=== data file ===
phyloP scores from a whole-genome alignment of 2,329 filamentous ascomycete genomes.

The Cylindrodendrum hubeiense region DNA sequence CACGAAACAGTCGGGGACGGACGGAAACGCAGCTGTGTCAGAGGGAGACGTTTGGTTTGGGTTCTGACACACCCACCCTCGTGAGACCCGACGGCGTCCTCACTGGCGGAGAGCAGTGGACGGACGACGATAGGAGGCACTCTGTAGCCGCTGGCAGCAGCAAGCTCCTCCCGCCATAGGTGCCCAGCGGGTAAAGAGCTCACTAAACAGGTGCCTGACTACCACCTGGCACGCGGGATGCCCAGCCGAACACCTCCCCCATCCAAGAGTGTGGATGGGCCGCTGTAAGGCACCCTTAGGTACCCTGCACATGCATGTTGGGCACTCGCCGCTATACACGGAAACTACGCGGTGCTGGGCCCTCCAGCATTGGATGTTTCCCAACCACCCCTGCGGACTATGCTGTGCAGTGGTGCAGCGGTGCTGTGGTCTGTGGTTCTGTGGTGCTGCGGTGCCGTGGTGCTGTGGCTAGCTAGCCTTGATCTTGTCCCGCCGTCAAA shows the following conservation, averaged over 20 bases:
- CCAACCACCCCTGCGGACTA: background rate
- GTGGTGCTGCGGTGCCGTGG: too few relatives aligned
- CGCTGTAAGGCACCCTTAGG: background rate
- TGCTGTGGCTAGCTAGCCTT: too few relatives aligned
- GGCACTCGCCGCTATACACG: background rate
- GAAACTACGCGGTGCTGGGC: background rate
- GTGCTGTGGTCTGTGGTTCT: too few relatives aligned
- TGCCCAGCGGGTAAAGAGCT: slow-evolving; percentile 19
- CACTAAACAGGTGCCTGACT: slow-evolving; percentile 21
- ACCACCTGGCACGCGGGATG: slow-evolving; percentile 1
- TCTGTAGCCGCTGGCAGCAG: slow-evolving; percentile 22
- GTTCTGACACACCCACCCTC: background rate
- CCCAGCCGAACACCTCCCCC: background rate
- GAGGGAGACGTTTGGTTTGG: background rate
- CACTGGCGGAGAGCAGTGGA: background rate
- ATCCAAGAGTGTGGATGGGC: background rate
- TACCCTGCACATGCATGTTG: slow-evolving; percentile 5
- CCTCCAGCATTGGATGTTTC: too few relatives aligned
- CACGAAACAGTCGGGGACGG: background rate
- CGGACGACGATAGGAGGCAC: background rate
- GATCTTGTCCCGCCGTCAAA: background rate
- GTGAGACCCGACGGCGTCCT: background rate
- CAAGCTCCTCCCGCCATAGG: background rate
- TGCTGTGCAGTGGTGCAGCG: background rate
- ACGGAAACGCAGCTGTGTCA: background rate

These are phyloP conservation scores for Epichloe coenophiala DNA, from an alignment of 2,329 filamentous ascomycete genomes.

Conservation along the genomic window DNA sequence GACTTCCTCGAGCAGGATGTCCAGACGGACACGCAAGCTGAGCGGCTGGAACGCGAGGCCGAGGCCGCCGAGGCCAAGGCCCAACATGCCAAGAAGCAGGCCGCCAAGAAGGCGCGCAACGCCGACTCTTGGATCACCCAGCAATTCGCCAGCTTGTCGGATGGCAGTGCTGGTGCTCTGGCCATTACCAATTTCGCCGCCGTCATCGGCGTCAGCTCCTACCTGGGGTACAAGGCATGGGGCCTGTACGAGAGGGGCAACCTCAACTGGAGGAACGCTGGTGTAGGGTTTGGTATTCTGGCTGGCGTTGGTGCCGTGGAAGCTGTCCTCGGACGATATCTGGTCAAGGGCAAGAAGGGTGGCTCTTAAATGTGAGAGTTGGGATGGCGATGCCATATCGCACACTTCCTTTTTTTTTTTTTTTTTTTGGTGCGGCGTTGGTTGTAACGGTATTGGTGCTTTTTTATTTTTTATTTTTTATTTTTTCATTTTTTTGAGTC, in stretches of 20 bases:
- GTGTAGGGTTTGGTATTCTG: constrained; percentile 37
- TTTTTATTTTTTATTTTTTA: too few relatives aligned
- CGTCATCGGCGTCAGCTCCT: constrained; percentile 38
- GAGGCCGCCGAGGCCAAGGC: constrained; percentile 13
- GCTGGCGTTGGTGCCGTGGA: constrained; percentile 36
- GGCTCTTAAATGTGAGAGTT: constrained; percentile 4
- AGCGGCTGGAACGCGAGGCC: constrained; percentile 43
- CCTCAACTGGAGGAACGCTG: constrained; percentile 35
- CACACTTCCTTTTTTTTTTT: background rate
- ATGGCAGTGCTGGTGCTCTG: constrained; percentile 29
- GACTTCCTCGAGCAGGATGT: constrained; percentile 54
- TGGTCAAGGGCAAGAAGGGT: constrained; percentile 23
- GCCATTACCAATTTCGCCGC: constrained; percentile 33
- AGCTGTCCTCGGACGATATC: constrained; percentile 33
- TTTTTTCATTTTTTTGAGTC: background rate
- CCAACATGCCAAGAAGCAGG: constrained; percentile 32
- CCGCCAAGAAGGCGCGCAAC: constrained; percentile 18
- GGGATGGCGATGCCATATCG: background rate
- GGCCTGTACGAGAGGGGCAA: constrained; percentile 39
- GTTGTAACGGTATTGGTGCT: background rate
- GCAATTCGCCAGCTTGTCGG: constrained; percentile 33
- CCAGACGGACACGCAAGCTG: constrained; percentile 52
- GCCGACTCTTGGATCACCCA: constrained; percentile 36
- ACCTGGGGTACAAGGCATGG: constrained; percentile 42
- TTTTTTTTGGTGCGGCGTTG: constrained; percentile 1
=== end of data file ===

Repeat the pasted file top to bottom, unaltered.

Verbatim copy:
phyloP scores from a whole-genome alignment of 2,329 filamentous ascomycete genomes.

The Cylindrodendrum hubeiense region DNA sequence CACGAAACAGTCGGGGACGGACGGAAACGCAGCTGTGTCAGAGGGAGACGTTTGGTTTGGGTTCTGACACACCCACCCTCGTGAGACCCGACGGCGTCCTCACTGGCGGAGAGCAGTGGACGGACGACGATAGGAGGCACTCTGTAGCCGCTGGCAGCAGCAAGCTCCTCCCGCCATAGGTGCCCAGCGGGTAAAGAGCTCACTAAACAGGTGCCTGACTACCACCTGGCACGCGGGATGCCCAGCCGAACACCTCCCCCATCCAAGAGTGTGGATGGGCCGCTGTAAGGCACCCTTAGGTACCCTGCACATGCATGTTGGGCACTCGCCGCTATACACGGAAACTACGCGGTGCTGGGCCCTCCAGCATTGGATGTTTCCCAACCACCCCTGCGGACTATGCTGTGCAGTGGTGCAGCGGTGCTGTGGTCTGTGGTTCTGTGGTGCTGCGGTGCCGTGGTGCTGTGGCTAGCTAGCCTTGATCTTGTCCCGCCGTCAAA shows the following conservation, averaged over 20 bases:
- CCAACCACCCCTGCGGACTA: background rate
- GTGGTGCTGCGGTGCCGTGG: too few relatives aligned
- CGCTGTAAGGCACCCTTAGG: background rate
- TGCTGTGGCTAGCTAGCCTT: too few relatives aligned
- GGCACTCGCCGCTATACACG: background rate
- GAAACTACGCGGTGCTGGGC: background rate
- GTGCTGTGGTCTGTGGTTCT: too few relatives aligned
- TGCCCAGCGGGTAAAGAGCT: slow-evolving; percentile 19
- CACTAAACAGGTGCCTGACT: slow-evolving; percentile 21
- ACCACCTGGCACGCGGGATG: slow-evolving; percentile 1
- TCTGTAGCCGCTGGCAGCAG: slow-evolving; percentile 22
- GTTCTGACACACCCACCCTC: background rate
- CCCAGCCGAACACCTCCCCC: background rate
- GAGGGAGACGTTTGGTTTGG: background rate
- CACTGGCGGAGAGCAGTGGA: background rate
- ATCCAAGAGTGTGGATGGGC: background rate
- TACCCTGCACATGCATGTTG: slow-evolving; percentile 5
- CCTCCAGCATTGGATGTTTC: too few relatives aligned
- CACGAAACAGTCGGGGACGG: background rate
- CGGACGACGATAGGAGGCAC: background rate
- GATCTTGTCCCGCCGTCAAA: background rate
- GTGAGACCCGACGGCGTCCT: background rate
- CAAGCTCCTCCCGCCATAGG: background rate
- TGCTGTGCAGTGGTGCAGCG: background rate
- ACGGAAACGCAGCTGTGTCA: background rate

These are phyloP conservation scores for Epichloe coenophiala DNA, from an alignment of 2,329 filamentous ascomycete genomes.

Conservation along the genomic window DNA sequence GACTTCCTCGAGCAGGATGTCCAGACGGACACGCAAGCTGAGCGGCTGGAACGCGAGGCCGAGGCCGCCGAGGCCAAGGCCCAACATGCCAAGAAGCAGGCCGCCAAGAAGGCGCGCAACGCCGACTCTTGGATCACCCAGCAATTCGCCAGCTTGTCGGATGGCAGTGCTGGTGCTCTGGCCATTACCAATTTCGCCGCCGTCATCGGCGTCAGCTCCTACCTGGGGTACAAGGCATGGGGCCTGTACGAGAGGGGCAACCTCAACTGGAGGAACGCTGGTGTAGGGTTTGGTATTCTGGCTGGCGTTGGTGCCGTGGAAGCTGTCCTCGGACGATATCTGGTCAAGGGCAAGAAGGGTGGCTCTTAAATGTGAGAGTTGGGATGGCGATGCCATATCGCACACTTCCTTTTTTTTTTTTTTTTTTTGGTGCGGCGTTGGTTGTAACGGTATTGGTGCTTTTTTATTTTTTATTTTTTATTTTTTCATTTTTTTGAGTC, in stretches of 20 bases:
- GTGTAGGGTTTGGTATTCTG: constrained; percentile 37
- TTTTTATTTTTTATTTTTTA: too few relatives aligned
- CGTCATCGGCGTCAGCTCCT: constrained; percentile 38
- GAGGCCGCCGAGGCCAAGGC: constrained; percentile 13
- GCTGGCGTTGGTGCCGTGGA: constrained; percentile 36
- GGCTCTTAAATGTGAGAGTT: constrained; percentile 4
- AGCGGCTGGAACGCGAGGCC: constrained; percentile 43
- CCTCAACTGGAGGAACGCTG: constrained; percentile 35
- CACACTTCCTTTTTTTTTTT: background rate
- ATGGCAGTGCTGGTGCTCTG: constrained; percentile 29
- GACTTCCTCGAGCAGGATGT: constrained; percentile 54
- TGGTCAAGGGCAAGAAGGGT: constrained; percentile 23
- GCCATTACCAATTTCGCCGC: constrained; percentile 33
- AGCTGTCCTCGGACGATATC: constrained; percentile 33
- TTTTTTCATTTTTTTGAGTC: background rate
- CCAACATGCCAAGAAGCAGG: constrained; percentile 32
- CCGCCAAGAAGGCGCGCAAC: constrained; percentile 18
- GGGATGGCGATGCCATATCG: background rate
- GGCCTGTACGAGAGGGGCAA: constrained; percentile 39
- GTTGTAACGGTATTGGTGCT: background rate
- GCAATTCGCCAGCTTGTCGG: constrained; percentile 33
- CCAGACGGACACGCAAGCTG: constrained; percentile 52
- GCCGACTCTTGGATCACCCA: constrained; percentile 36
- ACCTGGGGTACAAGGCATGG: constrained; percentile 42
- TTTTTTTTGGTGCGGCGTTG: constrained; percentile 1